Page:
Five-Year WAR +29.4
Guaranteed Dollars
Team Control Through 2021
Previous Rank #2
Year Age Projected WAR Contract Status
2020 26 +6.5 Arb2
2021 27 +6.5 Arb3
Arb

After barely missing any games for three seasons, Lindor missed the beginning of this season with leg injuries, but he has picked up where he left off performance-wise. A popular topic of discussion with Indians fans following our All-Star Weekend event in Cleveland was whether the team could re-sign Lindor. Signs point both to Lindor wanting to hit the open market after 2021 and the Indians not having the money or inclination to pay him, but Lindor’s agent also negotiated the Ozzie Albies deal and has been Craig Kimbrel’s agent, so it’s pretty hard to triangulate that signal. There aren’t a lot of guys projected by the mid-season ZiPS update to post 6.5 WAR seasons in 2020 and 2021 (*whispers* it’s only Mike Trout), so getting 2.5 years of a now-healthy second-best player in baseball for what I’ll guess is $39 million in his final two years of arbitration is pretty, pretty good.

Five-Year WAR +24.5
Guaranteed Dollars
Team Control Through 2024
Previous Rank #20
Year Age Projected WAR Contract Status
2020 23 +4.5 Pre-Arb
2021 24 +4.9 Arb1
2022 25 +5.2 Arb2
2023 26 +5.1 Arb3
2024 27 +4.8 Arb4
Pre-Arb
Arb

Devers was thought of as a slam dunk guy in his July 2nd class. Some other playters in that humble 2013 J2 class include Victor Robles, Eloy Jimenez, Ozzie Albies, and Gleyber Torres. I saw four of those five at an MLB showcase the winter before they signed, and Torres stood out to me as the best talent (Devers was the best hitter) because he could play shortstop, and while he didn’t have the flashy tools you look for at these events, he did everything well and slowed the game down in all phases. If you look in the top right of his Baseball Savant page, you’ll see that his tools as measured by StatCast are all about average, though our tools grades on him are a little stronger than that. Torres is still just 22, and his defense and feel for the game bring a lot to the table where his raw tools aren’t plus like you’d prefer to see. He’ll likely be grouped with Devers for awhile, and you could still flip those guys, but Torres can play the middle infield and has an extra year of control, so he gets the nod.

Five-Year WAR +19.0
Guaranteed Dollars
Team Control Through 2024
Previous Rank #40
Year Age Projected WAR Contract Status
2020 25 +3.9 Pre-Arb
2021 26 +3.9 Arb1
2022 27 +4.0 Arb2
2023 28 +3.8 Arb3
2024 29 +3.4 Arb4
Pre-Arb
Arb

Putting Buehler at No. 40 last year got some pushback from readers, but industry folks were pretty sure that even as a slight-framed righty with a TJ, they were looking at a potential ace who was about to prove it, and do so in the way it needs to be done in today’s game. In the 32 regular season starts since last year’s list, Buehler has thrown 195 innings with a 3.22 FIP, didn’t miss a single time through the rotation, and mixed in four sterling playoff starts with even better stats. The same risk factors apply as they did last summer (pitcher, TJ, slight frame, throws hard) but the superlative last 12 months, along with the postseason multiplicative ace properties, means that Buehler has to go to the front of the list ahead of these hitters, who each have one or two issues you could nitpick over. Spoiler alert: Buehler is the highest-ranked pitcher on this year’s list.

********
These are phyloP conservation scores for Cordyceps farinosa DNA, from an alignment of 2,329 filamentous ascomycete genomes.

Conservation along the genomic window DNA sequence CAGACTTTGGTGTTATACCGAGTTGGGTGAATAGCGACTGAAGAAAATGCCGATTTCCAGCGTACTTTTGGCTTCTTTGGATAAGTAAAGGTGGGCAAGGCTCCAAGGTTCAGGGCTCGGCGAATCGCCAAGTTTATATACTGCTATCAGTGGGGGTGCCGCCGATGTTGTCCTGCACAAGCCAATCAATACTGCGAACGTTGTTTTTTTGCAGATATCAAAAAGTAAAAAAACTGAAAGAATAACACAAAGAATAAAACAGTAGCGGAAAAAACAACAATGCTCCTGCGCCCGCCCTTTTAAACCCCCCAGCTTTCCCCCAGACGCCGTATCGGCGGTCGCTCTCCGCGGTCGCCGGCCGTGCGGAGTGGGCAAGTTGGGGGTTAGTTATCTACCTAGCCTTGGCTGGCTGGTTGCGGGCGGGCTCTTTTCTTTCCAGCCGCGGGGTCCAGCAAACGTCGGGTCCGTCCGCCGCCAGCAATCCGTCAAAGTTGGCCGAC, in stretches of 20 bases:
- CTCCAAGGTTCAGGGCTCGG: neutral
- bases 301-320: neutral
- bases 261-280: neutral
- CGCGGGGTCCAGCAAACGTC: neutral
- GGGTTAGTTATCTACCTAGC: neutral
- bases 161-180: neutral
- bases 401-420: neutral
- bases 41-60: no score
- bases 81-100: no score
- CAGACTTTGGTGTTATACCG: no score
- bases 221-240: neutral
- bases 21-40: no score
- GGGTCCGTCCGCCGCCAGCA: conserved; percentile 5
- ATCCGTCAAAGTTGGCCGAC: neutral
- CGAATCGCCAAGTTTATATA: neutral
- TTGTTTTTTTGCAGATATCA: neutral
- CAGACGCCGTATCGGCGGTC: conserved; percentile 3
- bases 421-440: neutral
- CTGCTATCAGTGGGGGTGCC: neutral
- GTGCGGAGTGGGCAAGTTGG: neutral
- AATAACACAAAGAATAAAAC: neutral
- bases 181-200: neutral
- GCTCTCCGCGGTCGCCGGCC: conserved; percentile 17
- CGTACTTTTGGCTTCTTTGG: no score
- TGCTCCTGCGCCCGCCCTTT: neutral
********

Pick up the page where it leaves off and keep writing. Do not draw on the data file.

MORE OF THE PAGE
2019 Trade Value, 11-50
Rk Pv Player Age 2020 2021 2022 2023 2024
11 40 Walker Buehler 24 +3.9
Pre-Arb
+3.9
Arb1
+4.0
Arb2
+3.8
Arb3
+3.4
Arb4
12 20 Gleyber Torres 22 +4.5
Pre-Arb
+4.9
Arb1
+5.2
Arb2
+5.1
Arb3
+4.8
Arb4
13 2 Francisco Lindor 25 +6.5
Arb2
+6.5
Arb3
14 45 Rafael Devers 22 +3.8
Pre-Arb
+4.2
Arb1
+4.2
Arb2
+4.3
Arb3
15 3 Aaron Judge 27 +4.6
Arb1
+4.7
Arb2
+4.2
Arb3
16 30 Shohei Ohtani 24 +2.9
Pre-Arb
+3.0
Arb1
+2.9
Arb2
+2.8
Arb3
17 Ketel Marte 25 +3.4
$4.0 M
+3.3
$6.0 M
+3.0
$8.0 M
+2.8
$10.0 M
+2.5
$12.0 M
18 Yoan Moncada 24 +2.9
Pre-Arb
+3.0
Arb1
+2.9
Arb2
+2.8
Arb3
19 Xander Bogaerts 26 +4.5
$20.0 M
+4.2
$20.0 M
+3.7
$20.0 M
+3.2
$20.0 M
+2.7
$20.0 M
20 35 Blake Snell 26 +4.0
$7.0 M
+4.0
$10.5 M
+3.7
$12.5 M
+3.5
$16.0 M
21 Shane Bieber 24 +4.3
Pre-Arb
+4.3
Pre-Arb
+4.3
Arb1
+4.3
Arb2
+4.0
Arb3
22 German Marquez 24 +4.2
$4.5 M
+4.2
$7.5 M
+4.3
$11.0 M
+4.2
$15.0 M
+3.8
$16.0 M
23 Wander Franco 18 +1.2
Pre-Arb
+2.3
Pre-Arb
+3.9
Pre-Arb
+4.5
Arb1
+5.3
Arb2
24 25 Jacob deGrom 31 +4.5
$23.0 M
+4.5
$33.5 M
+3.8
$33.5 M
+3.5
$30.5 M
+3.3
$32.5 M
25 11 Kris Bryant 27 +4.7
Arb3
+4.3
Arb4
26 46 Jose Berrios 25 +3.5
Arb1
+3.5
Arb2
+3.4
Arb3
27 8 Trea Turner 26 +4.2
Arb2
+4.0
Arb3
+3.6
Arb4
28 Joey Gallo 25 +2.9
Arb1
+3.0
Arb2
+2.8
Arb3
29 HM Paul DeJong 25 +3.4
$1.5 M
+3.4
$4.0 M
+3.0
$6.0 M
+2.9
$9.0 M
+2.5
$12.5 M
30 Chris Paddack 23 +2.5
Pre-Arb
+2.5
Pre-Arb
+2.7
Arb1
+2.6
Arb2
+2.3
Arb3
31 21 Aaron Nola 26 +4.0
$8.0 M
+4.0
$11.8 M
+3.8
$15.0 M
+3.8
$16.0 M
32 Peter Alonso 24 +4.0
Pre-Arb
+4.1
Pre-Arb
+3.7
Arb1
+3.5
Arb2
+3.2
Arb3
33 1 Jose Ramirez 26 +4.6
$6.3 M
+4.5
$9.0 M
+4.0
$11.0 M
+3.5
$13.0 M
34 HM Javier Baez 26 +4.1
Arb2
+3.7
Arb3
35 34 Rhys Hoskins 26 +4.0
Pre-Arb
+4.0
Arb1
+3.8
Arb2
+3.2
Arb3
36 9 Freddie Freeman 29 +4.9
$22.0 M
+4.6
$22.0 M
37 HM Nick Senzel 24 +2.7
Pre-Arb
+2.7
Pre-Arb
+2.6
Arb1
+2.5
Arb2
+2.4
Arb3
38 Jorge Polanco 25 +3.1
$3.8 M
+3.2
$4.3 M
+2.8
$5.5 M
+2.7
$7.5 M
+2.2
$10.5 M
39 Jeff McNeil 27 +4.0
Pre-Arb
+3.8
Pre-Arb
+3.3
Arb1
+3.0
Arb2
+2.3
Arb3
40 Max Kepler 26 +3.0
$6.3 M
+2.8
$6.5 M
+2.6
$6.8 M
+2.1
$8.5 M
+1.6
$10.0 M
41 Brandon Woodruff 26 +2.9
Pre-Arb
+2.9
Arb1
+2.9
Arb2
+2.8
Arb3
+2.5
Arb4
42 Mike Soroka 21 +2.7
Pre-Arb
+2.7
Arb1